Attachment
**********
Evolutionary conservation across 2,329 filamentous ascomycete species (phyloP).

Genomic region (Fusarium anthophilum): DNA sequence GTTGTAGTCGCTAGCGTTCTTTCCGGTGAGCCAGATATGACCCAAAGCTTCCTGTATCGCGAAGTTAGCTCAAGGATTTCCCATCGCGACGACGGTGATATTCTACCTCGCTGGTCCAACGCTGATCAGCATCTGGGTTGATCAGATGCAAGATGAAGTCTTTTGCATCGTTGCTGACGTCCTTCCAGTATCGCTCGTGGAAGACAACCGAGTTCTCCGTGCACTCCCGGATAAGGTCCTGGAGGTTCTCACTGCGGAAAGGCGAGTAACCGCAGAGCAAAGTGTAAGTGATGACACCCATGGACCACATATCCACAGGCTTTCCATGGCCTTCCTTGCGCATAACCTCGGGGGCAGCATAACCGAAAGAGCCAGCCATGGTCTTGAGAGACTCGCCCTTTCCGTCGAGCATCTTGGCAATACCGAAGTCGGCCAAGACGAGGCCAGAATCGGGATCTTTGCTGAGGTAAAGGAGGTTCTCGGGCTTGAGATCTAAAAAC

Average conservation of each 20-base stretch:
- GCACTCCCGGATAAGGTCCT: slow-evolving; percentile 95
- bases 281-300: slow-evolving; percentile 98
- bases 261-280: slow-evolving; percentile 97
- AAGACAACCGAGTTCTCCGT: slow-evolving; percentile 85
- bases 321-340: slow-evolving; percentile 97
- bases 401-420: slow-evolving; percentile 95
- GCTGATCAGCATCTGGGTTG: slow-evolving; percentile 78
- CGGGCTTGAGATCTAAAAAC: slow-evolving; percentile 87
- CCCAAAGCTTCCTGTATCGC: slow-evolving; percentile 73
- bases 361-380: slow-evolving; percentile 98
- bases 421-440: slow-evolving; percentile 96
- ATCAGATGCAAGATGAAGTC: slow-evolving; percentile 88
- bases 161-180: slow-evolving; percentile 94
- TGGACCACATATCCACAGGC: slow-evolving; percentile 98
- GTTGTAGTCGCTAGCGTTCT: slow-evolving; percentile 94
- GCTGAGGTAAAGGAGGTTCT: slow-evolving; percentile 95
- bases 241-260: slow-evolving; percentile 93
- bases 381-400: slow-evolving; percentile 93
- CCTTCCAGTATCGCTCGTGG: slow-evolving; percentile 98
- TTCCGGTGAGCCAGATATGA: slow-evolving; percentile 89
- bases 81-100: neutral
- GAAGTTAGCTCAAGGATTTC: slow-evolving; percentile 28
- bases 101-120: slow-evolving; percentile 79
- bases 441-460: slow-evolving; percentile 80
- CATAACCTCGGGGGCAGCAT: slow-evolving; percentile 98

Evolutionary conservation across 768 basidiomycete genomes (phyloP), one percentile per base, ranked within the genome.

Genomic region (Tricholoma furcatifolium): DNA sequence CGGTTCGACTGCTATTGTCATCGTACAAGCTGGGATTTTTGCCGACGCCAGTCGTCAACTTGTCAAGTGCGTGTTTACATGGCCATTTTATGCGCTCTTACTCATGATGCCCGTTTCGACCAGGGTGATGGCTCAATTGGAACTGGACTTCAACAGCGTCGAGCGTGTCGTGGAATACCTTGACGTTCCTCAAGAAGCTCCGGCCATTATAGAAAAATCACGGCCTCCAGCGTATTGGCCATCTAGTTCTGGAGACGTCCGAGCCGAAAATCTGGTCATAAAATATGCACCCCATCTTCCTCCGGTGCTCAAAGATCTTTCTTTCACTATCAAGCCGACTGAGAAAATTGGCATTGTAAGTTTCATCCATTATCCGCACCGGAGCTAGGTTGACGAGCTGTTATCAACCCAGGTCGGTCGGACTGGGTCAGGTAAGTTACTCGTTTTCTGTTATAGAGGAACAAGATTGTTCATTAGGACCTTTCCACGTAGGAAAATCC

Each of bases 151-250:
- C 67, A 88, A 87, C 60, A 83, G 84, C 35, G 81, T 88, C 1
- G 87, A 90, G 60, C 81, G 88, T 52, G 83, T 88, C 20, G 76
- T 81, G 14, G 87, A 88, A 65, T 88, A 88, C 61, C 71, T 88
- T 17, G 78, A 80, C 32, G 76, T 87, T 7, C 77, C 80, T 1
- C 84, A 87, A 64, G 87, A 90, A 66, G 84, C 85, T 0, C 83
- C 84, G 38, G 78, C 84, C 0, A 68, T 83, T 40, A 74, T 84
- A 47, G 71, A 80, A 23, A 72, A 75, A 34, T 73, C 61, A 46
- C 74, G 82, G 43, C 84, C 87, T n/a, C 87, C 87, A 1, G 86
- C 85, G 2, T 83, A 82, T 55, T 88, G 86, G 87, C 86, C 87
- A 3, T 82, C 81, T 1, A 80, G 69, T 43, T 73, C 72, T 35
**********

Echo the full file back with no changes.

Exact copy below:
Evolutionary conservation across 2,329 filamentous ascomycete species (phyloP).

Genomic region (Fusarium anthophilum): DNA sequence GTTGTAGTCGCTAGCGTTCTTTCCGGTGAGCCAGATATGACCCAAAGCTTCCTGTATCGCGAAGTTAGCTCAAGGATTTCCCATCGCGACGACGGTGATATTCTACCTCGCTGGTCCAACGCTGATCAGCATCTGGGTTGATCAGATGCAAGATGAAGTCTTTTGCATCGTTGCTGACGTCCTTCCAGTATCGCTCGTGGAAGACAACCGAGTTCTCCGTGCACTCCCGGATAAGGTCCTGGAGGTTCTCACTGCGGAAAGGCGAGTAACCGCAGAGCAAAGTGTAAGTGATGACACCCATGGACCACATATCCACAGGCTTTCCATGGCCTTCCTTGCGCATAACCTCGGGGGCAGCATAACCGAAAGAGCCAGCCATGGTCTTGAGAGACTCGCCCTTTCCGTCGAGCATCTTGGCAATACCGAAGTCGGCCAAGACGAGGCCAGAATCGGGATCTTTGCTGAGGTAAAGGAGGTTCTCGGGCTTGAGATCTAAAAAC

Average conservation of each 20-base stretch:
- GCACTCCCGGATAAGGTCCT: slow-evolving; percentile 95
- bases 281-300: slow-evolving; percentile 98
- bases 261-280: slow-evolving; percentile 97
- AAGACAACCGAGTTCTCCGT: slow-evolving; percentile 85
- bases 321-340: slow-evolving; percentile 97
- bases 401-420: slow-evolving; percentile 95
- GCTGATCAGCATCTGGGTTG: slow-evolving; percentile 78
- CGGGCTTGAGATCTAAAAAC: slow-evolving; percentile 87
- CCCAAAGCTTCCTGTATCGC: slow-evolving; percentile 73
- bases 361-380: slow-evolving; percentile 98
- bases 421-440: slow-evolving; percentile 96
- ATCAGATGCAAGATGAAGTC: slow-evolving; percentile 88
- bases 161-180: slow-evolving; percentile 94
- TGGACCACATATCCACAGGC: slow-evolving; percentile 98
- GTTGTAGTCGCTAGCGTTCT: slow-evolving; percentile 94
- GCTGAGGTAAAGGAGGTTCT: slow-evolving; percentile 95
- bases 241-260: slow-evolving; percentile 93
- bases 381-400: slow-evolving; percentile 93
- CCTTCCAGTATCGCTCGTGG: slow-evolving; percentile 98
- TTCCGGTGAGCCAGATATGA: slow-evolving; percentile 89
- bases 81-100: neutral
- GAAGTTAGCTCAAGGATTTC: slow-evolving; percentile 28
- bases 101-120: slow-evolving; percentile 79
- bases 441-460: slow-evolving; percentile 80
- CATAACCTCGGGGGCAGCAT: slow-evolving; percentile 98

Evolutionary conservation across 768 basidiomycete genomes (phyloP), one percentile per base, ranked within the genome.

Genomic region (Tricholoma furcatifolium): DNA sequence CGGTTCGACTGCTATTGTCATCGTACAAGCTGGGATTTTTGCCGACGCCAGTCGTCAACTTGTCAAGTGCGTGTTTACATGGCCATTTTATGCGCTCTTACTCATGATGCCCGTTTCGACCAGGGTGATGGCTCAATTGGAACTGGACTTCAACAGCGTCGAGCGTGTCGTGGAATACCTTGACGTTCCTCAAGAAGCTCCGGCCATTATAGAAAAATCACGGCCTCCAGCGTATTGGCCATCTAGTTCTGGAGACGTCCGAGCCGAAAATCTGGTCATAAAATATGCACCCCATCTTCCTCCGGTGCTCAAAGATCTTTCTTTCACTATCAAGCCGACTGAGAAAATTGGCATTGTAAGTTTCATCCATTATCCGCACCGGAGCTAGGTTGACGAGCTGTTATCAACCCAGGTCGGTCGGACTGGGTCAGGTAAGTTACTCGTTTTCTGTTATAGAGGAACAAGATTGTTCATTAGGACCTTTCCACGTAGGAAAATCC

Each of bases 151-250:
- C 67, A 88, A 87, C 60, A 83, G 84, C 35, G 81, T 88, C 1
- G 87, A 90, G 60, C 81, G 88, T 52, G 83, T 88, C 20, G 76
- T 81, G 14, G 87, A 88, A 65, T 88, A 88, C 61, C 71, T 88
- T 17, G 78, A 80, C 32, G 76, T 87, T 7, C 77, C 80, T 1
- C 84, A 87, A 64, G 87, A 90, A 66, G 84, C 85, T 0, C 83
- C 84, G 38, G 78, C 84, C 0, A 68, T 83, T 40, A 74, T 84
- A 47, G 71, A 80, A 23, A 72, A 75, A 34, T 73, C 61, A 46
- C 74, G 82, G 43, C 84, C 87, T n/a, C 87, C 87, A 1, G 86
- C 85, G 2, T 83, A 82, T 55, T 88, G 86, G 87, C 86, C 87
- A 3, T 82, C 81, T 1, A 80, G 69, T 43, T 73, C 72, T 35